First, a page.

Ex-New York Senate leader, son to face corruption sentencing

Michel CooperLast Update : Thursday 12 May 2016 - 1:22 PM
Ex-New York Senate leader, son to face corruption sentencing

Former New York Senate Majority Leader Dean Skelos is set to be sentenced on Thursday, becoming the second legislative leader this month to face potential prison time following a high-profile crackdown on corruption in the state’s capital.

Skelos, who was convicted in December on extortion, fraud and bribe solicitation charges, and his son, Adam Skelos, will be sentenced by U.S. District Judge Kimba Wood in Manhattan.

Prosecutors are seeking a prison term approaching 12-1/2 to 15-2/3 years for Skelos, 68. They said he forced companies lobbying for legislation or seeking a government contract to pay his 33-year-old son hundreds of thousands of dollars.

Both men have denied wrongdoing and are expected to appeal their convictions.

The proceedings come a week after another judge sentenced former New York State Assembly Speaker Sheldon Silver, long one of the state’s most powerful politicians, to 12 years in prison for collecting millions of dollars in illegal kickbacks.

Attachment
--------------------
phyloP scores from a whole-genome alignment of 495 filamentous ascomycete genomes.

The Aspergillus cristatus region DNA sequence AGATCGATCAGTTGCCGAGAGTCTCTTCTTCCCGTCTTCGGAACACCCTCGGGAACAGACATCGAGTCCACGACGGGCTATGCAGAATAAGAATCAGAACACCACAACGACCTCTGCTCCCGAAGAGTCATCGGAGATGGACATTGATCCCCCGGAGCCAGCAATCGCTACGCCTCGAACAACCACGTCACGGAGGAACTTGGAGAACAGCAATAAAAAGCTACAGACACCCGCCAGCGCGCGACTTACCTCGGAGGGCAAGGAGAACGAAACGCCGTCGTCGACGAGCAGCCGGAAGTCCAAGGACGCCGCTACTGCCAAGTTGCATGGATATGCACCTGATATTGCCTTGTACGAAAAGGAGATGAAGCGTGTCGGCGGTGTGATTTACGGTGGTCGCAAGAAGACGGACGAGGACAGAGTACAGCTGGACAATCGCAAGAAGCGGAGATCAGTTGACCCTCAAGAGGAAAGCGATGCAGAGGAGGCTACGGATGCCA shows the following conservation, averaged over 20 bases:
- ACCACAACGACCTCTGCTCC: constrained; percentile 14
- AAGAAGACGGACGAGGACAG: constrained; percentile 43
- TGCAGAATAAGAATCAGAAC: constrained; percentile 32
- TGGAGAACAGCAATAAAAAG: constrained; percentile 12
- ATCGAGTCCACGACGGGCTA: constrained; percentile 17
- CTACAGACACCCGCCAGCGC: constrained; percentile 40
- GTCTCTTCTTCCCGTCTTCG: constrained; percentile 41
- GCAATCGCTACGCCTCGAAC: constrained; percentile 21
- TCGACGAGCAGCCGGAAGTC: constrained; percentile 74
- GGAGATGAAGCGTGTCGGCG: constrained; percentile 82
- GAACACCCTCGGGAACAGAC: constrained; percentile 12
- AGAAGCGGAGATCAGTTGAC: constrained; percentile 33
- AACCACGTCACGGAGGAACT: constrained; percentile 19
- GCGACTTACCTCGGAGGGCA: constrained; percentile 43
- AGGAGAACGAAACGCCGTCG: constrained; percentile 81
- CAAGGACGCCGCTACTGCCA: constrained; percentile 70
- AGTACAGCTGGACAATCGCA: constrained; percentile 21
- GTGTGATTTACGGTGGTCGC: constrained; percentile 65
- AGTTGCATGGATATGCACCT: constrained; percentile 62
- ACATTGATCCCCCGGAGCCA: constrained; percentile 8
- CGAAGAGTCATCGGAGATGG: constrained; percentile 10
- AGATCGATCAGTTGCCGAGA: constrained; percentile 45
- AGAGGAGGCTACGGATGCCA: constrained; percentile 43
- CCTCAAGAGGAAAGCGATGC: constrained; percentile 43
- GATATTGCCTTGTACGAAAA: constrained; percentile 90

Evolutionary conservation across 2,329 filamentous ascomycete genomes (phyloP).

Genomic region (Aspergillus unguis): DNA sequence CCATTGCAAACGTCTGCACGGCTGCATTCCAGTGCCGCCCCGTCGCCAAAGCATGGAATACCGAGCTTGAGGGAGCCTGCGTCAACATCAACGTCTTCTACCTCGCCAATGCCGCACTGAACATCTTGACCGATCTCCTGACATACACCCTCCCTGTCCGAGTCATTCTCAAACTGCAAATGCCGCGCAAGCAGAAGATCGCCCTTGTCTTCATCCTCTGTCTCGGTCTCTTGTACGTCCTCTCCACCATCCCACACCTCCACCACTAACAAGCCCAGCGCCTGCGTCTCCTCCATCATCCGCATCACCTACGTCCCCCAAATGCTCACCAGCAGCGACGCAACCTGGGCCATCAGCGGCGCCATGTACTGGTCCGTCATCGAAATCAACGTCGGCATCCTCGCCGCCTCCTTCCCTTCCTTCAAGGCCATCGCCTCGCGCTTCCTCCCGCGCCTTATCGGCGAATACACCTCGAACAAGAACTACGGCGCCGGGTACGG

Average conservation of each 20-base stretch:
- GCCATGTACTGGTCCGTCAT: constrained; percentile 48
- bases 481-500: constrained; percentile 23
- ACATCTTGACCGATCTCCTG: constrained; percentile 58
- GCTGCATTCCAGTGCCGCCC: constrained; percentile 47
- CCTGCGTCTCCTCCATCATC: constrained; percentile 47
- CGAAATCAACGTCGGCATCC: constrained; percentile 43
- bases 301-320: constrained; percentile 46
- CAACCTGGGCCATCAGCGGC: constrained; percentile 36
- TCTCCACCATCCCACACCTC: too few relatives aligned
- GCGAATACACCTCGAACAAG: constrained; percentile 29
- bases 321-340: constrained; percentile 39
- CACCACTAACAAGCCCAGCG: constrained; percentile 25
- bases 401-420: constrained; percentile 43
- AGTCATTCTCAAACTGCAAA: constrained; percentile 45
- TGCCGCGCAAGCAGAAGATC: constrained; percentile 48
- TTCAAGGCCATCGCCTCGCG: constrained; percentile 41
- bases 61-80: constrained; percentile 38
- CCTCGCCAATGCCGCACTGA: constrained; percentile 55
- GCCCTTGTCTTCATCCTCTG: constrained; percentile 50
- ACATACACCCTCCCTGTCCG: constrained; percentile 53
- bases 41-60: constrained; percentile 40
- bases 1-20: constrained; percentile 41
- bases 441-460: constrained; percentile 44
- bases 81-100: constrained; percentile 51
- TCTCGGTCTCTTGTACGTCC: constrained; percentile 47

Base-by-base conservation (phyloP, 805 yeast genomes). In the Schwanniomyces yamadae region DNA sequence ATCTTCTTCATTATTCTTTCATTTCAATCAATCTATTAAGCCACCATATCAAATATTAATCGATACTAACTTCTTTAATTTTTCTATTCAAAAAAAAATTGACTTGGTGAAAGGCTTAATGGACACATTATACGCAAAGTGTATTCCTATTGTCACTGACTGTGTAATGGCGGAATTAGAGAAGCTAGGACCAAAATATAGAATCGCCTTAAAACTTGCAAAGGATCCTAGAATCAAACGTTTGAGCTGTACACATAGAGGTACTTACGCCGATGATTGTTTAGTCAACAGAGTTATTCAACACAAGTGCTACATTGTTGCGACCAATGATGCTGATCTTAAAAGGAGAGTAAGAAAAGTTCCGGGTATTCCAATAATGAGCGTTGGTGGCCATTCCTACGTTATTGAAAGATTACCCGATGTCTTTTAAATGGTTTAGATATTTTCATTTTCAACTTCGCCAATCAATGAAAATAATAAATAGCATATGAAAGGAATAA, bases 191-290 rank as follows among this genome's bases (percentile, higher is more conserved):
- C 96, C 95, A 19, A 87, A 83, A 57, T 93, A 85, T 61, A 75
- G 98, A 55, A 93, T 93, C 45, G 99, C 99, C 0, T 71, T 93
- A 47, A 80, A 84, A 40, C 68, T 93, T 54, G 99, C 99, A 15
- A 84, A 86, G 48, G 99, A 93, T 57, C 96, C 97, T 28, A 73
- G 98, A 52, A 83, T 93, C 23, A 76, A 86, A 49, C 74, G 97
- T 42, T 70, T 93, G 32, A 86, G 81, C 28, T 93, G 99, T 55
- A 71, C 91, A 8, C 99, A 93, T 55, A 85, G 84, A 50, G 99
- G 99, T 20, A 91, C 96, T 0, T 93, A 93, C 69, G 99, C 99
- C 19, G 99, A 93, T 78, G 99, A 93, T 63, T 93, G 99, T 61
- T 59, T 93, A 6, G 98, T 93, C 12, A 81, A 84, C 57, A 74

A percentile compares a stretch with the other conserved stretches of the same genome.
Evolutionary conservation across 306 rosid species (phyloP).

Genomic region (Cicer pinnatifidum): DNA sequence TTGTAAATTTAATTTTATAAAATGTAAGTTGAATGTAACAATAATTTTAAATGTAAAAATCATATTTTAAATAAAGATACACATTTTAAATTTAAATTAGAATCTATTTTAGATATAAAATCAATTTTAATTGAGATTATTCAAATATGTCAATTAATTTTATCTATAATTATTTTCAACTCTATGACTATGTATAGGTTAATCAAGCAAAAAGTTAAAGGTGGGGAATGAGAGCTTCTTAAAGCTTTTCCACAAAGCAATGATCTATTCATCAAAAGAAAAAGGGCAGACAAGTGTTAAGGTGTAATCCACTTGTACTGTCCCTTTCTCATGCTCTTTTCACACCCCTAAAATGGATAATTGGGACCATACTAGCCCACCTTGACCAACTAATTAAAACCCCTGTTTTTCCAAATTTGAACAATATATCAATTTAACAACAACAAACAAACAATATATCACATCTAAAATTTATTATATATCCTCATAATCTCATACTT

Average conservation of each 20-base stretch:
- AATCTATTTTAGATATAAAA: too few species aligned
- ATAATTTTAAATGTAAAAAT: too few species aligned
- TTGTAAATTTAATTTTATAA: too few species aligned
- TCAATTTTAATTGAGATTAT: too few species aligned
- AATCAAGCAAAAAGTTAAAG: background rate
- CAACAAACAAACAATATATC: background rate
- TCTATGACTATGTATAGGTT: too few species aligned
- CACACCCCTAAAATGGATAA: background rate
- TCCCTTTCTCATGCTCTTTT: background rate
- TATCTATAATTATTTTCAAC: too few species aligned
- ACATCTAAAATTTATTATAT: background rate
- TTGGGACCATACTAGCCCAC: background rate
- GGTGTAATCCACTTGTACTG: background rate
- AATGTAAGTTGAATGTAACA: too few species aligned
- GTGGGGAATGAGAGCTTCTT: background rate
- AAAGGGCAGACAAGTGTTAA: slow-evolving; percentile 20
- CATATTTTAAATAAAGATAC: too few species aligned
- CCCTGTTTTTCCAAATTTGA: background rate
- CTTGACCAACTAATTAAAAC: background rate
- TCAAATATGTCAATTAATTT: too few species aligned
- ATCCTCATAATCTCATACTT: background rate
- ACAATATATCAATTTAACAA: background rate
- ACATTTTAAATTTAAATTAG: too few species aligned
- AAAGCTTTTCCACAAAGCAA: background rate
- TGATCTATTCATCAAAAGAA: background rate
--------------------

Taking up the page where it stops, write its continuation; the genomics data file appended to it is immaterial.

Their convictions represented major wins in a broad anti-corruption campaign by Manhattan U.S. Attorney Preet Bharara, who has criticized Albany for having “one of the most corrupt governments in the nation.”

At least 14 New York state legislators have been convicted of federal corruption-related crimes in the last 10 years, prosecutors said, including John Sampson, a former leader of the Senate Democrats who is set to be sentenced next week.

Prosecutors said Dean Skelos sought to use his position to extract payments for Adam Skelos, bullying and threatening companies that feared losing his support.

The companies, which have not been charged, included real estate developer Glenwood Management, environmental technology company AbTech Holdings Inc and malpractice insurer PRI.

Through those schemes, prosecutors said, the Skeloses sought more than $760,000 in extortion payments, bribes, and gratuities and ultimately obtained more than $334,000.

(Reporting by Nate Raymond in New York; Editing by Richard Chang)

Source: Reuters US

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2016-05-12 2016-05-12
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Michel Cooper